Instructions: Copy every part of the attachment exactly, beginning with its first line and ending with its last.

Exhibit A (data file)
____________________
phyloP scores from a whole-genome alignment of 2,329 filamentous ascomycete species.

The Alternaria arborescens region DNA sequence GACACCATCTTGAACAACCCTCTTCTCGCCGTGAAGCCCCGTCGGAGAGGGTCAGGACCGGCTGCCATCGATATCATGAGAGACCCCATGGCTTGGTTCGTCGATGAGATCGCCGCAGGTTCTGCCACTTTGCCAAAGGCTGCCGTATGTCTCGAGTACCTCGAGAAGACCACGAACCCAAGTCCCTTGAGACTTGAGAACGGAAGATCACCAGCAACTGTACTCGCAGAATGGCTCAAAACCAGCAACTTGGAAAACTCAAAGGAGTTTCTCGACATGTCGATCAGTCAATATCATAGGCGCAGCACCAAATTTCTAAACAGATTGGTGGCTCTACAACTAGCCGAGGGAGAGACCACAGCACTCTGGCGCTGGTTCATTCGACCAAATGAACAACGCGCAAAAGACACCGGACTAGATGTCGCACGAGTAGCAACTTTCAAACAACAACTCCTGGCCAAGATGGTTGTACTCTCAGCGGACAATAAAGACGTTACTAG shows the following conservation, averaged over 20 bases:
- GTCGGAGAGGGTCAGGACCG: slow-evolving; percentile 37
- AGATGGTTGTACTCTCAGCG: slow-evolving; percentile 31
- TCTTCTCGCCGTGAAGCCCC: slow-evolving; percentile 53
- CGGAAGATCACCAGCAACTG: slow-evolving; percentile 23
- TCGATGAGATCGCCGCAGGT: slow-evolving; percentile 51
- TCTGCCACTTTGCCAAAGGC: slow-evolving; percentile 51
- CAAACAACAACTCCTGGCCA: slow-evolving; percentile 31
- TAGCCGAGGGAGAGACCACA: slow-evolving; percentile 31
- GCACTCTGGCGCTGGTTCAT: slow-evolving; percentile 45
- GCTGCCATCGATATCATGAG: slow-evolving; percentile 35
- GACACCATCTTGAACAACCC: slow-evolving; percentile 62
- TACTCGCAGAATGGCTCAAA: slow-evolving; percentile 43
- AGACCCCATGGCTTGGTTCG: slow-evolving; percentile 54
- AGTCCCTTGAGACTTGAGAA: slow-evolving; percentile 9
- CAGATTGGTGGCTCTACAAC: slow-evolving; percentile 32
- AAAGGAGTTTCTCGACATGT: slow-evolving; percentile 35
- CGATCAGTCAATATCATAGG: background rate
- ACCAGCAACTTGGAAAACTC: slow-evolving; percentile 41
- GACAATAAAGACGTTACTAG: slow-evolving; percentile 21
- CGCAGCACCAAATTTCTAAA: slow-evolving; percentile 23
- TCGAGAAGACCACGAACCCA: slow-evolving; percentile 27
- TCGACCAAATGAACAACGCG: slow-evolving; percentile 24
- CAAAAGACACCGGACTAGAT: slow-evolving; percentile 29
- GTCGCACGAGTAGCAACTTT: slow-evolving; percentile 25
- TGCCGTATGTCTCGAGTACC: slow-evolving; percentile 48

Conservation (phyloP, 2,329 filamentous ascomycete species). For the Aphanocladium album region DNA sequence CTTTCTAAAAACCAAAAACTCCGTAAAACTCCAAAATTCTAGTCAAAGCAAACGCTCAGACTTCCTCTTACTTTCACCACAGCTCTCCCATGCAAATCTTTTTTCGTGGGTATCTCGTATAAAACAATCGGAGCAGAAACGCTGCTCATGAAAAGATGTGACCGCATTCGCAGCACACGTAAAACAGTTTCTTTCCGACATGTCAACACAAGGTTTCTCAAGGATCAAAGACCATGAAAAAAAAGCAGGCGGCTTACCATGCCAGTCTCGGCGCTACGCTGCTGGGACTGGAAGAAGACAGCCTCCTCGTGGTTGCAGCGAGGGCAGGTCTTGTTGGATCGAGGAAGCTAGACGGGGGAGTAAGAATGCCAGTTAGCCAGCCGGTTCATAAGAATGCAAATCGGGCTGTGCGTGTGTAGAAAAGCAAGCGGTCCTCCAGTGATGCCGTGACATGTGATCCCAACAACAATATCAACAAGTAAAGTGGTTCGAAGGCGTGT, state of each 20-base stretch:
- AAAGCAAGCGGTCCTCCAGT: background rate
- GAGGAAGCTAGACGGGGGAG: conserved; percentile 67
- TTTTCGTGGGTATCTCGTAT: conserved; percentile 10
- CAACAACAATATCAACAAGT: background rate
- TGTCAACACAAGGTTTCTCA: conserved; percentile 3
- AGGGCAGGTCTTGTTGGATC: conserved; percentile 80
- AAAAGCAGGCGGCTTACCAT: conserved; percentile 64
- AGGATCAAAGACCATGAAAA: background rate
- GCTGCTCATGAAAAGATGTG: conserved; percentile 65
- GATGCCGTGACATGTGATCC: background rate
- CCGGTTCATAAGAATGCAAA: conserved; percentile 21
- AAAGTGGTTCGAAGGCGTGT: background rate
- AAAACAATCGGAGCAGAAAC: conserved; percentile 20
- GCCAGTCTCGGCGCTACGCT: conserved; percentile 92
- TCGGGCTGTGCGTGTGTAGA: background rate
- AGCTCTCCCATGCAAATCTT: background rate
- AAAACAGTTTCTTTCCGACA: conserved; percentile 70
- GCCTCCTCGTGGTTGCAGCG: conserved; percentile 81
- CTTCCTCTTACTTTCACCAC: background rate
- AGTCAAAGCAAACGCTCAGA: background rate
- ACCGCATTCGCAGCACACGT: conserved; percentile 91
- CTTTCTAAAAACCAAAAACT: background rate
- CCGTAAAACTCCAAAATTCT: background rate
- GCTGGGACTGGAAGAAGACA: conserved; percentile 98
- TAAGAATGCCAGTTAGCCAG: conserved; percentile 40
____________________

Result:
phyloP scores from a whole-genome alignment of 2,329 filamentous ascomycete species.

The Alternaria arborescens region DNA sequence GACACCATCTTGAACAACCCTCTTCTCGCCGTGAAGCCCCGTCGGAGAGGGTCAGGACCGGCTGCCATCGATATCATGAGAGACCCCATGGCTTGGTTCGTCGATGAGATCGCCGCAGGTTCTGCCACTTTGCCAAAGGCTGCCGTATGTCTCGAGTACCTCGAGAAGACCACGAACCCAAGTCCCTTGAGACTTGAGAACGGAAGATCACCAGCAACTGTACTCGCAGAATGGCTCAAAACCAGCAACTTGGAAAACTCAAAGGAGTTTCTCGACATGTCGATCAGTCAATATCATAGGCGCAGCACCAAATTTCTAAACAGATTGGTGGCTCTACAACTAGCCGAGGGAGAGACCACAGCACTCTGGCGCTGGTTCATTCGACCAAATGAACAACGCGCAAAAGACACCGGACTAGATGTCGCACGAGTAGCAACTTTCAAACAACAACTCCTGGCCAAGATGGTTGTACTCTCAGCGGACAATAAAGACGTTACTAG shows the following conservation, averaged over 20 bases:
- GTCGGAGAGGGTCAGGACCG: slow-evolving; percentile 37
- AGATGGTTGTACTCTCAGCG: slow-evolving; percentile 31
- TCTTCTCGCCGTGAAGCCCC: slow-evolving; percentile 53
- CGGAAGATCACCAGCAACTG: slow-evolving; percentile 23
- TCGATGAGATCGCCGCAGGT: slow-evolving; percentile 51
- TCTGCCACTTTGCCAAAGGC: slow-evolving; percentile 51
- CAAACAACAACTCCTGGCCA: slow-evolving; percentile 31
- TAGCCGAGGGAGAGACCACA: slow-evolving; percentile 31
- GCACTCTGGCGCTGGTTCAT: slow-evolving; percentile 45
- GCTGCCATCGATATCATGAG: slow-evolving; percentile 35
- GACACCATCTTGAACAACCC: slow-evolving; percentile 62
- TACTCGCAGAATGGCTCAAA: slow-evolving; percentile 43
- AGACCCCATGGCTTGGTTCG: slow-evolving; percentile 54
- AGTCCCTTGAGACTTGAGAA: slow-evolving; percentile 9
- CAGATTGGTGGCTCTACAAC: slow-evolving; percentile 32
- AAAGGAGTTTCTCGACATGT: slow-evolving; percentile 35
- CGATCAGTCAATATCATAGG: background rate
- ACCAGCAACTTGGAAAACTC: slow-evolving; percentile 41
- GACAATAAAGACGTTACTAG: slow-evolving; percentile 21
- CGCAGCACCAAATTTCTAAA: slow-evolving; percentile 23
- TCGAGAAGACCACGAACCCA: slow-evolving; percentile 27
- TCGACCAAATGAACAACGCG: slow-evolving; percentile 24
- CAAAAGACACCGGACTAGAT: slow-evolving; percentile 29
- GTCGCACGAGTAGCAACTTT: slow-evolving; percentile 25
- TGCCGTATGTCTCGAGTACC: slow-evolving; percentile 48

Conservation (phyloP, 2,329 filamentous ascomycete species). For the Aphanocladium album region DNA sequence CTTTCTAAAAACCAAAAACTCCGTAAAACTCCAAAATTCTAGTCAAAGCAAACGCTCAGACTTCCTCTTACTTTCACCACAGCTCTCCCATGCAAATCTTTTTTCGTGGGTATCTCGTATAAAACAATCGGAGCAGAAACGCTGCTCATGAAAAGATGTGACCGCATTCGCAGCACACGTAAAACAGTTTCTTTCCGACATGTCAACACAAGGTTTCTCAAGGATCAAAGACCATGAAAAAAAAGCAGGCGGCTTACCATGCCAGTCTCGGCGCTACGCTGCTGGGACTGGAAGAAGACAGCCTCCTCGTGGTTGCAGCGAGGGCAGGTCTTGTTGGATCGAGGAAGCTAGACGGGGGAGTAAGAATGCCAGTTAGCCAGCCGGTTCATAAGAATGCAAATCGGGCTGTGCGTGTGTAGAAAAGCAAGCGGTCCTCCAGTGATGCCGTGACATGTGATCCCAACAACAATATCAACAAGTAAAGTGGTTCGAAGGCGTGT, state of each 20-base stretch:
- AAAGCAAGCGGTCCTCCAGT: background rate
- GAGGAAGCTAGACGGGGGAG: conserved; percentile 67
- TTTTCGTGGGTATCTCGTAT: conserved; percentile 10
- CAACAACAATATCAACAAGT: background rate
- TGTCAACACAAGGTTTCTCA: conserved; percentile 3
- AGGGCAGGTCTTGTTGGATC: conserved; percentile 80
- AAAAGCAGGCGGCTTACCAT: conserved; percentile 64
- AGGATCAAAGACCATGAAAA: background rate
- GCTGCTCATGAAAAGATGTG: conserved; percentile 65
- GATGCCGTGACATGTGATCC: background rate
- CCGGTTCATAAGAATGCAAA: conserved; percentile 21
- AAAGTGGTTCGAAGGCGTGT: background rate
- AAAACAATCGGAGCAGAAAC: conserved; percentile 20
- GCCAGTCTCGGCGCTACGCT: conserved; percentile 92
- TCGGGCTGTGCGTGTGTAGA: background rate
- AGCTCTCCCATGCAAATCTT: background rate
- AAAACAGTTTCTTTCCGACA: conserved; percentile 70
- GCCTCCTCGTGGTTGCAGCG: conserved; percentile 81
- CTTCCTCTTACTTTCACCAC: background rate
- AGTCAAAGCAAACGCTCAGA: background rate
- ACCGCATTCGCAGCACACGT: conserved; percentile 91
- CTTTCTAAAAACCAAAAACT: background rate
- CCGTAAAACTCCAAAATTCT: background rate
- GCTGGGACTGGAAGAAGACA: conserved; percentile 98
- TAAGAATGCCAGTTAGCCAG: conserved; percentile 40